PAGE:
Faraz Maqsood Hamidi sums up AdAsia 2019.
There was the overwhelming chance of an underwhelming experience. There was the last minute change of venue. There was a contraction in the size and scale of the event. Speakers were dropping out. Sponsors were not surfacing. The entry pass was the price of a return air ticket to most destinations. With the economy already reeling with inflation and savaging prospects for the immediate future, the word on the street was that AdAsia 2019, the prestigious Asian Advertising Congress set to be held in Lahore over three days for the second time in 30 years, might end up being a procedural gesture. An earnest, but potentially embarrassing contraption rife with a prosaic, uninspiring, and despairing surrender to the times that were upon us.
But, as far as advertising conferences go, Lahore did us proud. Very proud, in fact. The fog had lifted. The weather was perfect. And Alhamra’s red bricked façade beckoned the biggest and brightest of Pakistan’s advertising industry into its hall of fame which was set ablaze with beautifully appointed conference branding, together with platinum sponsor EBM’s newly launched corporate brand identity. What could initially have felt like a scaling-down, suddenly felt like an event that was right-sized into something more intimate, more significant and more conversational in nature – of which there were many, both on and off the stage.
The activity backstage, on the other hand, for those who managed to hop, skip and jump over the cable wiring, was a hotbed of live broadcasting; real-time blogging and interviewing, last minute decision-making and clockwork stage management, complete with a suite of private booths for international translators who – situated behind the green rooms, the design studios and the production labs – had the task of interpreting whatever was happening on stage LIVE, to an international community of men and women in arts, culture, advertising and marketing, who in turn had tuned in from as far afield as Japan and Australia.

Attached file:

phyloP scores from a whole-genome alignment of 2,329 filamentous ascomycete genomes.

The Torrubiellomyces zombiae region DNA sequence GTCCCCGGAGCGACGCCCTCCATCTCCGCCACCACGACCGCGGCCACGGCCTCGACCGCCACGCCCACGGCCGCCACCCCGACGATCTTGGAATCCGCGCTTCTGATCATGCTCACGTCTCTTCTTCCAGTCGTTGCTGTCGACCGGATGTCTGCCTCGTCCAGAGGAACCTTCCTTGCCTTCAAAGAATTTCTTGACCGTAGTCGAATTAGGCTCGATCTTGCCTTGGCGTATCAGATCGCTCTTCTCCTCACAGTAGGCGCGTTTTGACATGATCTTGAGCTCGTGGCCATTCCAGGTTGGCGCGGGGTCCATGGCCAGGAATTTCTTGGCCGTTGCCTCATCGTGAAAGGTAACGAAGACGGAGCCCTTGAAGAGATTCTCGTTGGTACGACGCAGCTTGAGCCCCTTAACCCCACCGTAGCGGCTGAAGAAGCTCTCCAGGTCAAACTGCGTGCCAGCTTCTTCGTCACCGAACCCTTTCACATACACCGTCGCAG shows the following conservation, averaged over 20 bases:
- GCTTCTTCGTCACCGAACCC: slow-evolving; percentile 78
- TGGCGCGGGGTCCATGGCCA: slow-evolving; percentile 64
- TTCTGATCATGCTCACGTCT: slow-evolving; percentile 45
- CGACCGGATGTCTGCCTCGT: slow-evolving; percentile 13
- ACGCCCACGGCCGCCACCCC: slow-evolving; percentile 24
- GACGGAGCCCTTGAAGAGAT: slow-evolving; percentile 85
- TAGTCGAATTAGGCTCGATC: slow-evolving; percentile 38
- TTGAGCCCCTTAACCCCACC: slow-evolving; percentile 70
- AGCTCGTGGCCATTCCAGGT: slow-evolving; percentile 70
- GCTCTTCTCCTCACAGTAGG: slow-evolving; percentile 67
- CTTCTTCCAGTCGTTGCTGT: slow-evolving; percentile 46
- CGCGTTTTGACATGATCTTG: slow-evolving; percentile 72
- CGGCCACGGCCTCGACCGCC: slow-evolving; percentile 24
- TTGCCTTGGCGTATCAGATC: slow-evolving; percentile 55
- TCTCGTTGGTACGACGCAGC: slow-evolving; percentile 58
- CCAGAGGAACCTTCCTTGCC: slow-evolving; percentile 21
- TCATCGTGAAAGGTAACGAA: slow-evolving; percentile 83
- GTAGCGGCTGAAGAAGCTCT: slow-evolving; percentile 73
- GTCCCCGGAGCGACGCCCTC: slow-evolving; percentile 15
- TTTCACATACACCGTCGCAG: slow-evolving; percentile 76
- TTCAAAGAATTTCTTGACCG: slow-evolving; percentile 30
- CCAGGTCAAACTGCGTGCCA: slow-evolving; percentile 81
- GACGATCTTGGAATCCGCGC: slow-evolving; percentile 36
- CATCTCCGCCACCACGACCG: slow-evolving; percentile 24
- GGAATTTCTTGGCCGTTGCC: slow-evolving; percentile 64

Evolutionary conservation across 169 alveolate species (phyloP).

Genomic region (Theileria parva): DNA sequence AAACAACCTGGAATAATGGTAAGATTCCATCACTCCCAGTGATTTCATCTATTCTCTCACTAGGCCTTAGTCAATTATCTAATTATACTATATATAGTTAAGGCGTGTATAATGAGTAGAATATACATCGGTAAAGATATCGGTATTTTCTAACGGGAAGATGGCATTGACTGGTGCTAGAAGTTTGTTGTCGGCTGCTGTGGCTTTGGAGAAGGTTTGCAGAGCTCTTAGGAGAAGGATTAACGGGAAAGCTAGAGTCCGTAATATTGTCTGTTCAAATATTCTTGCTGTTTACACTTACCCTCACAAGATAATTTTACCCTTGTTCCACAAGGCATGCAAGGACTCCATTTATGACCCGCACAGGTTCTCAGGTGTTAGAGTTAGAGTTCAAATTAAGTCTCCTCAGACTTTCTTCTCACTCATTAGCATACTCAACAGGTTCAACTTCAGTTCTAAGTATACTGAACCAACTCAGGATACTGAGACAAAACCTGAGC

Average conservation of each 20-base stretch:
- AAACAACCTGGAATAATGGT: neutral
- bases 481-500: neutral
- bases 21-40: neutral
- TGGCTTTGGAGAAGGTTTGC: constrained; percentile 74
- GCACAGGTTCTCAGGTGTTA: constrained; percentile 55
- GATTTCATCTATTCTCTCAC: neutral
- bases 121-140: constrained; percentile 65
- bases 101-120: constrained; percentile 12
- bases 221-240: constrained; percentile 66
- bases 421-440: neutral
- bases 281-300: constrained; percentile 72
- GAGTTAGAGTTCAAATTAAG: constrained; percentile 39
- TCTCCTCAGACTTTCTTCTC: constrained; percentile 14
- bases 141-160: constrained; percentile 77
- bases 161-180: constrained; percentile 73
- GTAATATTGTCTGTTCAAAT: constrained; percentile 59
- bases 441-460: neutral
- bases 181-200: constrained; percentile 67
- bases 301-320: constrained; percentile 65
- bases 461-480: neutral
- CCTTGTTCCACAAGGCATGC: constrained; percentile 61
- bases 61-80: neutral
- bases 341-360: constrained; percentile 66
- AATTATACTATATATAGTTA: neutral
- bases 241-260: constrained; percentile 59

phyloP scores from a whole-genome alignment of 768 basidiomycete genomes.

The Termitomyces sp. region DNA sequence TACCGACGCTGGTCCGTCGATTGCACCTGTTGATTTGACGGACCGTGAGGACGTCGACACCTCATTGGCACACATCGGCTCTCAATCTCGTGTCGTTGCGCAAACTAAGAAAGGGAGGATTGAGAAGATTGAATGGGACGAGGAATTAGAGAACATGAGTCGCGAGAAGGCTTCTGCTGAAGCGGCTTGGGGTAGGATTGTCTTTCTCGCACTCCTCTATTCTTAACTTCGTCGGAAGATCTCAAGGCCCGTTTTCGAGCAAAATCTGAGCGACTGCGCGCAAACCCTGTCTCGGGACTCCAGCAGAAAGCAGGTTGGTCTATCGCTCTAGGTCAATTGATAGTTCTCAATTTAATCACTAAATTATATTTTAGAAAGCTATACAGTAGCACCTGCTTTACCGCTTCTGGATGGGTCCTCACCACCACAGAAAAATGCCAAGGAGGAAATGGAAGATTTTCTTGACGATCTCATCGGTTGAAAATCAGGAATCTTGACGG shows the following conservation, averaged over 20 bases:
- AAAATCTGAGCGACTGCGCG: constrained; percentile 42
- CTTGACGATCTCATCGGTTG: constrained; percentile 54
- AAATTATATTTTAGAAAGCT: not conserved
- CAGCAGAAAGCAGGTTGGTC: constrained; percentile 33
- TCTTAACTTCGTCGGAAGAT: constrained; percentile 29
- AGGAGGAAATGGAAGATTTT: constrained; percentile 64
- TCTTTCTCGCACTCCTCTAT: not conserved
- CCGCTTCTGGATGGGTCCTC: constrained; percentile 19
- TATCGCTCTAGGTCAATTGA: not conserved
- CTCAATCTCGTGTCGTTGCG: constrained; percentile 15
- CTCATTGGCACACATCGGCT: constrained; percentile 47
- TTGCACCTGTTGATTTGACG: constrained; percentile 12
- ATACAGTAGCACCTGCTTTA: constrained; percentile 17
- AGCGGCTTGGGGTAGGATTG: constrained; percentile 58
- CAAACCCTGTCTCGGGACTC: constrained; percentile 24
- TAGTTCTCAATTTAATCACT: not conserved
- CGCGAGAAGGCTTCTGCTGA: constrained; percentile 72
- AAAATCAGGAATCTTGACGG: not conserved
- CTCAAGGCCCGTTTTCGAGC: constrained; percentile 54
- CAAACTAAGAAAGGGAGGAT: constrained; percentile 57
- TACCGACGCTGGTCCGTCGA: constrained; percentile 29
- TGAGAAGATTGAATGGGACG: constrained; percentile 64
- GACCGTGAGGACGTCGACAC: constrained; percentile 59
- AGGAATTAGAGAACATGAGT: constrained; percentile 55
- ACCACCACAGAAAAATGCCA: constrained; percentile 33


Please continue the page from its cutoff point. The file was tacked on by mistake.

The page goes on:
True to this year’s emblematic logo with Celebrasian, semi-circled around the truck art inspired peacock’s tail, AdAsia Lahore pushed its cultural cachet by spreading the celebration right across town. International speakers will go back with memories of a conference where they had dinners in forts, lunches in gardens and breakfast in alleys that ran between the centuries of old Lahore – together with an opportunity to speak to an astute audience of seasoned professionals, eager start-ups, agencies, clients, and the unquestionable presence of a legend or two. Of course the likes of Richard Quest, Sir Martin Sorrell and Randi Zuckerberg added a rare combination of knowledge, provocation and entertainment that was designed to both consolidate and interrogate everything from great convictions to deep anguish.
AdAsia Lahore was both a homecoming of sorts and an important milestone in re-enlisting Pakistan’s advertising community on the world’s agenda. Visitors, both local and from as far afield as Europe, US, Korea, Singapore, Malaysia and the extra-ebullient delegation from Indonesia (who hosted AdAsia Bali), were able to observe an industry on the cusp of a dynamic range of possibilities. Javed Jabbar, former Information Minister and Honorary Chairman of the Organising Committee of AdAsia Lahore, agrees: “Pakistan has brought together a remarkable set of perspectives on evolving issues and most of those issues are very common to all humanity, and particularly to Asia.” He added that the importance for AdAsia to have been hosted by Pakistan cannot be underestimated. After all, AdAsians, by their very nature, are makers of culture. Their influence in their respective countries is telegraphed through their work in terms of content creation, writing and making movies and “they would carry back the message of Pakistan being a very dynamic, hospitable and friendly country.”
In that vein, as we move into 2020, whether we have realised it or not, AdAsia Lahore has kick started the Brand Pakistan movement. What seemed like a pipe dream (“from terrorism to tourism”) is now slowly beginning to consolidate into an industry and category wide shift in perceptions and cultural breakthroughs, where each stakeholder is more determined than ever to reveal the secrets and the beauty of the land we call home.
Faraz Maqsood Hamidi is CE & CD, The D’Hamidi Partnership.